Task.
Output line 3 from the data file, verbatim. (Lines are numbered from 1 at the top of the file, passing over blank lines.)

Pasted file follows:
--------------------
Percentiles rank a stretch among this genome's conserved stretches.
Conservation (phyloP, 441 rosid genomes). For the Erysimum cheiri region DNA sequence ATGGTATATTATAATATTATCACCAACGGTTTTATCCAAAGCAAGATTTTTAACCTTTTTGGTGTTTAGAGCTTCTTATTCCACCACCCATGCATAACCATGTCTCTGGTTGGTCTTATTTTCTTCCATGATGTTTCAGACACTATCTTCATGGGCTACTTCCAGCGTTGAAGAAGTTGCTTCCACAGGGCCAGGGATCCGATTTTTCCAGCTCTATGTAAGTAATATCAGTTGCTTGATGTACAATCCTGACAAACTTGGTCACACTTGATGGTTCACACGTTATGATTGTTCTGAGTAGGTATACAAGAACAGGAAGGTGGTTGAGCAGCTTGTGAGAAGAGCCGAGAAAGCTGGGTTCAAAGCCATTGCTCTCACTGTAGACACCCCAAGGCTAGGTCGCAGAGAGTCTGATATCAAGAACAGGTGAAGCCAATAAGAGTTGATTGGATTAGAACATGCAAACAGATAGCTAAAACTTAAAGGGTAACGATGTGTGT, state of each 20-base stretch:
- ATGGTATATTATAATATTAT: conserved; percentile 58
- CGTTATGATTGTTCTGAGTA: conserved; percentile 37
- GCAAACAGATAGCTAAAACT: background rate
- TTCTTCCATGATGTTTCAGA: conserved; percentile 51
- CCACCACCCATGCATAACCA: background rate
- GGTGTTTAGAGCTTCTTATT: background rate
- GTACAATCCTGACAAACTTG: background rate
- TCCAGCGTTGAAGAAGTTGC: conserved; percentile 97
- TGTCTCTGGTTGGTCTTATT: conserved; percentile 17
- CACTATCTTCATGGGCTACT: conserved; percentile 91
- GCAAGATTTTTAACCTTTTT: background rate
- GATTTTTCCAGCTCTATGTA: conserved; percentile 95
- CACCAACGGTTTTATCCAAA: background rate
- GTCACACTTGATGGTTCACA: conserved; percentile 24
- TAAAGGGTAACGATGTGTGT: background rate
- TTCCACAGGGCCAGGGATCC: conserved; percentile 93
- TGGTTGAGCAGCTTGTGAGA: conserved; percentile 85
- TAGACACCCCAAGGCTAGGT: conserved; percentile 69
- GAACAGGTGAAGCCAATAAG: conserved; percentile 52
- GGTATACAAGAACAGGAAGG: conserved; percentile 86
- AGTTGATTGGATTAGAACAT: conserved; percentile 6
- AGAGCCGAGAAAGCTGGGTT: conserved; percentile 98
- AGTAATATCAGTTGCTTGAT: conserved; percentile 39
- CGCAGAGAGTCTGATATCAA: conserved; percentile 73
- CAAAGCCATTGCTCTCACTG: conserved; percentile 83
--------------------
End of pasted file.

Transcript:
- ATGGTATATTATAATATTAT: conserved; percentile 58